Conversation Circles in speech bubble on left, six diverse faces on right
By Aja Antoine, Chaplaincy Innovation Lab Research Associate

This fall, the Chaplaincy Innovation Lab will release an online reader focused on the work of African American chaplains. The online reader is envisioned as a reference for chaplains, students, and educators interested in examining the interplay between race and the history of chaplaincy in the United States. Its resources will range from select profiles of Black chaplains who are historical figures and contemporary leaders in spiritual care alongside images and reflections on their work, to newspaper articles from the past century to the present illustrating the accomplishments of chaplains, as well as a listing of current books about spiritual care and African American communities in the present day. The online reader will be a webpage available on the Lab’s website.

We will also release a paper titled, “Race, Ethnicity, and the Work of African American Chaplains and Spiritual Care in the United States, 1900-2021” based on 21 interviews with African American chaplains and more than 100 articles from historical newspapers about Black chaplains in the military, education, government. This working paper begins to collect stories of African Americans who have done the work of chaplaincy work by naming them, charting their histories, and outlining the challenges and opportunities facing those in the field today.

Themes from the online reader and working paper will inform the conversations in an upcoming virtual lecture series, which will begin with a kick-off webinar which will be followed by several online lectures hosted by the Lab in the fall 2021 and spring 2022. The free online series will focus on the expertise, compassion, and care African American chaplains bring to their work; their experiences as people of color in this work; and opportunities for everyone to unite in action around disparities in access to spiritual care. We will be releasing information on the schedule and speakers on the Lab’s social media (LinkedIn, Facebook and Twitter). Follow the Lab to receive live updates.

Earlier this year we wrapped up an integral part of this project: Conversation Circles for Chaplains of Color. The free conversation circles created space for connection, reflection, collaboration, and perspective taking, along with sharing and centralizing resources.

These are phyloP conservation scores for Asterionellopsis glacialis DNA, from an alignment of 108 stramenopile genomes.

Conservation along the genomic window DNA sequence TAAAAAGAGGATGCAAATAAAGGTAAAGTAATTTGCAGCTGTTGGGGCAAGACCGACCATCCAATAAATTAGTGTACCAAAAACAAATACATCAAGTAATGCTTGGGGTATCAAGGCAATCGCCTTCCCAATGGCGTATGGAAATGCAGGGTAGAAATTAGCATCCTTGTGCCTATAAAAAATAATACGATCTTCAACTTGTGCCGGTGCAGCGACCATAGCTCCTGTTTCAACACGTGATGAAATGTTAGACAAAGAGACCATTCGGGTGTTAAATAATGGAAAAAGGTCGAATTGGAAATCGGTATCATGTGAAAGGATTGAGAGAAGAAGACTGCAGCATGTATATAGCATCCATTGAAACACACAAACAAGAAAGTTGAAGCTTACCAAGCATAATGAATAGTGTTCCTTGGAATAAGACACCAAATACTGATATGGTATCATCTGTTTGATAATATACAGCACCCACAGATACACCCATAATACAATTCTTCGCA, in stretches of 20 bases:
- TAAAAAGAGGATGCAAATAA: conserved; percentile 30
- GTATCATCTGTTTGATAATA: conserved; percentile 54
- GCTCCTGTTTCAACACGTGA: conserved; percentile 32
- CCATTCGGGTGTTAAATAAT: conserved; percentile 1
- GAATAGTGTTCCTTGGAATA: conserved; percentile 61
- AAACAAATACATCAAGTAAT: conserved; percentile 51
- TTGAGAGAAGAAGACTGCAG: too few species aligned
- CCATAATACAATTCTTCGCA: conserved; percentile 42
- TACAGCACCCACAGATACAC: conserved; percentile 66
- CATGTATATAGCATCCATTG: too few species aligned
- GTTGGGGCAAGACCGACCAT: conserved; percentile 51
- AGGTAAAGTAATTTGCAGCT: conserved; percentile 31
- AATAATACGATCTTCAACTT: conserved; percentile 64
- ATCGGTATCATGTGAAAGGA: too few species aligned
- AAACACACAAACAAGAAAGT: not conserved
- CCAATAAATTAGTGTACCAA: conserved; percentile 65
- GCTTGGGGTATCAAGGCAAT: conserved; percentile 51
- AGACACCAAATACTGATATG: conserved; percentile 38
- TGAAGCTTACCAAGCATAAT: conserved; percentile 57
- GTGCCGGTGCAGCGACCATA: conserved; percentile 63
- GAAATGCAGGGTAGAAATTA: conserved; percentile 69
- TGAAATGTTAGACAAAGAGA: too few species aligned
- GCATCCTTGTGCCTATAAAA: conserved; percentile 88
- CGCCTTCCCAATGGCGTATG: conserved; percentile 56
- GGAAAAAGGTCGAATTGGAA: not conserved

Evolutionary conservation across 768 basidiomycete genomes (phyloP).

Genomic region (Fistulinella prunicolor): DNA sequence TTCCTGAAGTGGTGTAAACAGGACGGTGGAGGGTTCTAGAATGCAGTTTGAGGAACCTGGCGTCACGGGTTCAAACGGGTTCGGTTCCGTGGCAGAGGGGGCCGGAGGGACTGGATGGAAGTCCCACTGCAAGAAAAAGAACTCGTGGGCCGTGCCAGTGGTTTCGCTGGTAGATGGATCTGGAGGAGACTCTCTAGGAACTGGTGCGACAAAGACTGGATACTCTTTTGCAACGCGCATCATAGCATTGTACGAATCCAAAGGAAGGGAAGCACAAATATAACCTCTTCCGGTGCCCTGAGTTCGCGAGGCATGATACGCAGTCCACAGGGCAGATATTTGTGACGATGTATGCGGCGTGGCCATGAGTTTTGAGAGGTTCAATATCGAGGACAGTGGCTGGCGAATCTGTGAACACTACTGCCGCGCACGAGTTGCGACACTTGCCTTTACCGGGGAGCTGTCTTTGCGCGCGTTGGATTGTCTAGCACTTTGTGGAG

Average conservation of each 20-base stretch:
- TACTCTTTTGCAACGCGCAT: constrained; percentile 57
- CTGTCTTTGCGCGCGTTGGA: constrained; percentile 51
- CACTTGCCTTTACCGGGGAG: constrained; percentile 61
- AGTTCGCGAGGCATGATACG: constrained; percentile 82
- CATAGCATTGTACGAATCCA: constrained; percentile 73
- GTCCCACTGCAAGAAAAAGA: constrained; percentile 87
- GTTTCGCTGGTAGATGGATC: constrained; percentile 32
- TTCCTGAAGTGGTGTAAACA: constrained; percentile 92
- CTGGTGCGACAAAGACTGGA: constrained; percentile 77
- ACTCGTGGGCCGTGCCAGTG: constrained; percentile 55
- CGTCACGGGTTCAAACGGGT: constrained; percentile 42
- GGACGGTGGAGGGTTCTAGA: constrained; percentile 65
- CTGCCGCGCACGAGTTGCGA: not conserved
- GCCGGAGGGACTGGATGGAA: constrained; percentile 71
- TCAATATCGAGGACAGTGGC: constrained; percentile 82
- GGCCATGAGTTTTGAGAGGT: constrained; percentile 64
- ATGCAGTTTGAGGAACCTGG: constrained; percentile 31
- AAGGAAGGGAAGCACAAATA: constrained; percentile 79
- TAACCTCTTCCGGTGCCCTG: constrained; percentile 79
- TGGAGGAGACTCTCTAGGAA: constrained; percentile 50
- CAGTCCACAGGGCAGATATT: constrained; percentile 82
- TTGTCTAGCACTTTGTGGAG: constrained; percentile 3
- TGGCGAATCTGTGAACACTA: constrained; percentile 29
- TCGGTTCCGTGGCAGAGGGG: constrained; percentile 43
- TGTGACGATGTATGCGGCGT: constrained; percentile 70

Between January and June 2021, 161 participated in one or more of our 16 conversation circles. Attendees came from work in a variety of settings, including education, military, corrections, and community settings and come from diverse racial and ethnic, backgrounds as well as spiritual or religious orientations including Catholic, Hindu, Buddhist, and Muslim. The majority of the chaplains who participated were Protestant (63%) African Americans (73%) working in healthcare (65%). Surveys indicate that the majority of participants appreciated the “warm,” “empathetic” listening and openness of the co-leaders, as well as the group structure. The most common comment from the feedback survey was, “You all made it easy to ‘open up.’”

Participants felt they were able to express their feelings without fear of judgement. One respondent synthesized what many felt was most helpful, "The freedom to speak freely with respect for others but not being guarded in my speech for concern of dismissal or retaliation. This circle is a safe place for conversation and personal and professional growth."

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Aja Antoine is a research associate at the Chaplaincy Innovation Lab. She is currently a doctoral student in the Department of Sociology at the University of California, Berkeley. She spends her free time reading novels and would love to write one someday.

Sophia Koolpe is a student research assistant at the Chaplaincy Innovation Lab. She is a rising sophomore at Brandeis University and is excited to see where her next three years lead her.

Advisory Committee for Spiritual Care Providers Network

Rev. Marilyn J. D. Barnes MS, MA, MPH, BCC, is a vice president of mission and spiritual care in the Advocate Aurora Healthcare System.

Rev. Kirstin C. Boswell Ford, MDiv, is the university chaplain and dean of Multifaith Engagement at Elon University.

Wendy Cadge, PhD, is the Barbara Mandel Professor of Humanistic Social Sciences and professor of sociology at Brandeis University.

Barbara D. Savage, PhD, is the Geraldine R. Segal Professor of American Social Thought in the Department of Africana Studies of the University of Pennsylvania.

Asha Shipman, PhD, is the director of Hindu Life and Hindu chaplain for Yale University. She is the chair of the North American Hindu Chaplains Association.


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The Chaplaincy Innovation Lab sparks practical innovation in spiritual care.